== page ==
J.J. Watt Greatest Texan Ever? Stats And Comparisons Eye-Opening
It’s always dangerous talking in superlatives, especially when dealing with a small sample size of just 20 NFL games.
That’s especially true when you consider Andre Johnson is the most beloved and productive Houston Texan in franchise history. Meanwhile, running back Arian Foster and cornerback Jonathan Joseph rank no lower than second- or third-best at their respective positions. That’s to say nothing of the accomplishments of former players like linebacker DeMeco Ryans, end Mario Williams and cornerback Aaron Glenn.
Still, Texans defensive end J.J. Watt already has put up a compelling argument that he is the most dominant, and perhaps on his way toward becoming the greatest Texan in history, if not already.
Considering Watt’s production and where he ranks compared to his peers, no Texan ever has done as much or stood so high above the competition as Watt.
Looking at the numbers and context – where Watt is now among the NFL’s 3-4 defensive ends and what he already has accomplished statistically – such a contention certainly is arguable, but could not be considered hyperbole or overstatement.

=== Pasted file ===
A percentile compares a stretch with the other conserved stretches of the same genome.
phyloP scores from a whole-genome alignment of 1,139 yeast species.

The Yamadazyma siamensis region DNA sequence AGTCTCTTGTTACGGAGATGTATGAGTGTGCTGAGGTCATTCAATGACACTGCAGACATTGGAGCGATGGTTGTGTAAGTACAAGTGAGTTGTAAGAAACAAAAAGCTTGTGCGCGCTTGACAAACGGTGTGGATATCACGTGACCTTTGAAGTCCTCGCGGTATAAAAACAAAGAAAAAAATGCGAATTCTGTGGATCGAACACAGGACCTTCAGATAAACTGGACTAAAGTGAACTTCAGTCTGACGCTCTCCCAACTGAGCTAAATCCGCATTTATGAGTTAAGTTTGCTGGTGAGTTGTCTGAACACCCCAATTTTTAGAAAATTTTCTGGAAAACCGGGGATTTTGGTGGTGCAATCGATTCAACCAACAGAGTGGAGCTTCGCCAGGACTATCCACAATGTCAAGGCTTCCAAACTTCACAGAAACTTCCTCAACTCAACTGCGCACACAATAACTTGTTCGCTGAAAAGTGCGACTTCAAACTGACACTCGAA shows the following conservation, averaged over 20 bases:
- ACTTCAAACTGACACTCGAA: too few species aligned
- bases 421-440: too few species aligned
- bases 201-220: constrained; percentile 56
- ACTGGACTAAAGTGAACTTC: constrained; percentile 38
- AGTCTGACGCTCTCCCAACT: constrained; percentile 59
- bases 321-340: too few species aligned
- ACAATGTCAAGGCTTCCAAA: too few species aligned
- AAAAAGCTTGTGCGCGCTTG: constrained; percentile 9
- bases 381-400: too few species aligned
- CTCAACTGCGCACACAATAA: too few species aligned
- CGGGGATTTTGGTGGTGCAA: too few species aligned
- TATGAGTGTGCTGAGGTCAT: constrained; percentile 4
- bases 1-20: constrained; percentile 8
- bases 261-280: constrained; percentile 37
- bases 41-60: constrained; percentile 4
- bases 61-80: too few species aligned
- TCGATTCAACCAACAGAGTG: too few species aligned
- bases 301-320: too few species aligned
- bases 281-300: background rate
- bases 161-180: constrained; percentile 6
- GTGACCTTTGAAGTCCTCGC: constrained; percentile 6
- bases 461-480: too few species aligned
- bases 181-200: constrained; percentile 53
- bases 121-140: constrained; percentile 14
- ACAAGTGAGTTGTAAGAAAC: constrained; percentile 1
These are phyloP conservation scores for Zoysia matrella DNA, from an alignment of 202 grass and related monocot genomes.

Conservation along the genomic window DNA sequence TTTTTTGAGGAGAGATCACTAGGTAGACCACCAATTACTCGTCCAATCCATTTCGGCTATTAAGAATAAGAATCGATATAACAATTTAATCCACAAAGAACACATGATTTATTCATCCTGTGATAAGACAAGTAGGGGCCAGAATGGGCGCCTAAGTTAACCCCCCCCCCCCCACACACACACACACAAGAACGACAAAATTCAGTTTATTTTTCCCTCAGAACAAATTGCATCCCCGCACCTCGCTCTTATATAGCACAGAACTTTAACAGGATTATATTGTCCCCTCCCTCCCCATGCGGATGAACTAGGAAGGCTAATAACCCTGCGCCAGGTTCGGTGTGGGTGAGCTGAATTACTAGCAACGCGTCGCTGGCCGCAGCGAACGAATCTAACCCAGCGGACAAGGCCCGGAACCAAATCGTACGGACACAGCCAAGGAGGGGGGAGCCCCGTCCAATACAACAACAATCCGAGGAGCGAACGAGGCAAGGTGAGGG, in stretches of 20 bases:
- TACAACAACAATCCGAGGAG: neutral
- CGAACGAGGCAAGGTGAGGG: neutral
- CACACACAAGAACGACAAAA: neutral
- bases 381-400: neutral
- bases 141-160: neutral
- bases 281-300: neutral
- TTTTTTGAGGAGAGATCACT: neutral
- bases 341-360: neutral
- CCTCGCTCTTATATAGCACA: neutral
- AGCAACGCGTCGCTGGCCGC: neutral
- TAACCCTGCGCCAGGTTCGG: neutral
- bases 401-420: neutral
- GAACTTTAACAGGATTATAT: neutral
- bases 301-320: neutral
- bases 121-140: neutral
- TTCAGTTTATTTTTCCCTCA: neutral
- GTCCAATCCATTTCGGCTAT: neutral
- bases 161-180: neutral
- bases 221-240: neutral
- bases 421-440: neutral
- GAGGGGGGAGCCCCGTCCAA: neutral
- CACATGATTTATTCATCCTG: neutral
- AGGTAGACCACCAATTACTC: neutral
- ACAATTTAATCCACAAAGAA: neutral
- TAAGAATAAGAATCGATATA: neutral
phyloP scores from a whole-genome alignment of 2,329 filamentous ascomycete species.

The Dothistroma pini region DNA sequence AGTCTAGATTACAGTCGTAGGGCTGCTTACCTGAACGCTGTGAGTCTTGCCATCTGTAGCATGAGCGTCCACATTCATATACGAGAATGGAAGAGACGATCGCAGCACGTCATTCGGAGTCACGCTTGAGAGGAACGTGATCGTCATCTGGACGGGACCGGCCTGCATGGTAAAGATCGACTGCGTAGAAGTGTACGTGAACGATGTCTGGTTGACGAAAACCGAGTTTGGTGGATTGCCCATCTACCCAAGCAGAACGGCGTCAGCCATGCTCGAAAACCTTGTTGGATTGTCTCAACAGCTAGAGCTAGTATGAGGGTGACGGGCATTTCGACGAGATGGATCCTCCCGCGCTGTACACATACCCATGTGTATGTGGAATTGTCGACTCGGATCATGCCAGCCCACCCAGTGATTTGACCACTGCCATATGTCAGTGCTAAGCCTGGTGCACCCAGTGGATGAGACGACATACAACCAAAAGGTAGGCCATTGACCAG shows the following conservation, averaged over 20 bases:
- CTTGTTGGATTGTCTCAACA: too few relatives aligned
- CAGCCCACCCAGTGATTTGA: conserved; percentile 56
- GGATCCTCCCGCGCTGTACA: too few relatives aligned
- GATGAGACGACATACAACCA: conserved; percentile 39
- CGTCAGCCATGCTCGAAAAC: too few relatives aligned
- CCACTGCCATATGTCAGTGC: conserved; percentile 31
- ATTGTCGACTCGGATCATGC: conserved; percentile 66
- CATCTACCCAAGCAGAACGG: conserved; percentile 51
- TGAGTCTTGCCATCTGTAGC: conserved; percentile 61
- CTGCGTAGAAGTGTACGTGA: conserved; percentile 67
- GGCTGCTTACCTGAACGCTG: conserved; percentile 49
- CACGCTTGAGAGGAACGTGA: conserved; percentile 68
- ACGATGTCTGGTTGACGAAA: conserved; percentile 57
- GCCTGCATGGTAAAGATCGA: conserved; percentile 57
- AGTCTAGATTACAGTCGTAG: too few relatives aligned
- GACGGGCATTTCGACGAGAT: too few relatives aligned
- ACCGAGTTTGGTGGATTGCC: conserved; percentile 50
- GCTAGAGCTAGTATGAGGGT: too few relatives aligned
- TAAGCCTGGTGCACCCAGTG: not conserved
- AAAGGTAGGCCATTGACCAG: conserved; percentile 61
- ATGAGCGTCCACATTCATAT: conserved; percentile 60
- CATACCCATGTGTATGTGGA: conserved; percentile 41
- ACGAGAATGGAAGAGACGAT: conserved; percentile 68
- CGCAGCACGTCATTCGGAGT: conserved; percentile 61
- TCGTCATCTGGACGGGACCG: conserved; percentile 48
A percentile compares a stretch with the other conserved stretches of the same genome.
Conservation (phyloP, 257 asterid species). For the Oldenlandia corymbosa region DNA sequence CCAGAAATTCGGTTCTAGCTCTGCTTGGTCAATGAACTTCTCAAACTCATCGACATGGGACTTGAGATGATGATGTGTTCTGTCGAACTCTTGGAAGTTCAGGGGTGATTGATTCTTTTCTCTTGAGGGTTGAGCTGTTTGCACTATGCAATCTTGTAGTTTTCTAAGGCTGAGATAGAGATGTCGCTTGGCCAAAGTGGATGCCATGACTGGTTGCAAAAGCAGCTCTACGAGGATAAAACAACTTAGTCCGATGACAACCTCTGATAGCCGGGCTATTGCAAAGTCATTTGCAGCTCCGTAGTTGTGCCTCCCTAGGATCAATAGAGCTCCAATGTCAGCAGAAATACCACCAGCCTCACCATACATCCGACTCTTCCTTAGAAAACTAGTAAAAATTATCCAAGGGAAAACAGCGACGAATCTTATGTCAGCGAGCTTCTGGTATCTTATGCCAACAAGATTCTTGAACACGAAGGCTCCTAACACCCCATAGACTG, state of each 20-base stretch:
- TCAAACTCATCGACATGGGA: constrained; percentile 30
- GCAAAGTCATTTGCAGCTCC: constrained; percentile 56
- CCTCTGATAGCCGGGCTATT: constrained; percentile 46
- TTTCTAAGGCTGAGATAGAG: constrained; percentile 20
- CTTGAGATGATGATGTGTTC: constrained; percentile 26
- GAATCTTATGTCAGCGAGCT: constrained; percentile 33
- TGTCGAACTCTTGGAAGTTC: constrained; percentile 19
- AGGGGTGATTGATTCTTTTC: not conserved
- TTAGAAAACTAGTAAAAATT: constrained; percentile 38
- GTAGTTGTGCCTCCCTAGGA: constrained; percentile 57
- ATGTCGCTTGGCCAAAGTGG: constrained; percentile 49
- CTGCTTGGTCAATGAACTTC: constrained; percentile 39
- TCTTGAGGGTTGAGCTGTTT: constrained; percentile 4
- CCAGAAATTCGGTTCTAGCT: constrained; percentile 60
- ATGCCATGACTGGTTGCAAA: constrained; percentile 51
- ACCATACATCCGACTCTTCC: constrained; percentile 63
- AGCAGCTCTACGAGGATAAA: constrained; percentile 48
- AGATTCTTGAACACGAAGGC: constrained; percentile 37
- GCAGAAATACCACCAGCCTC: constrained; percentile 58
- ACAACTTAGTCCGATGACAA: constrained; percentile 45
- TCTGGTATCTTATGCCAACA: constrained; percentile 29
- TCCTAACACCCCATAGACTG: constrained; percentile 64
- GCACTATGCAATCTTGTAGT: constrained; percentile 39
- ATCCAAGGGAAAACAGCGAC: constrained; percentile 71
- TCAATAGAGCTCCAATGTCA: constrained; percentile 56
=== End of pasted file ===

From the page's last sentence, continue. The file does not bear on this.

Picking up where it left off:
The best current 3-4 ends in football are considered to be the Ravens’ Haloti Ngata, a seven-year veteran, and the 49ers’ Justin Smith, a 12-year veteran. Ngata has seven tackles, two sacks and a pass defended. Smith has six tackles, no sacks and no passes defended.
Watt, a second-year player, leads 3-4 ends with eight tackles, three sacks and five passes defended.
Some already consider Watt the best 3-4 end in football. Here is how Watt compares through his first 20 NFL games with five players regarded as the best at the position.
For those who would argue that Andre Johnson is the greatest Texan in franchise history, clearly it’s difficult to argue his body of work.
But even at the height of his greatness, Johnson never was widely considered the absolute best at his position. There always was a Randy Moss, a Terrell Owens or Larry Fitzgerald and, now, Calvin Johnson. Certainly, 20-games into his career Johnson was not head and shoulders above the rest.
But Watt is, already. And if he is not the best and most productive Texan ever yet, he will be. Soon.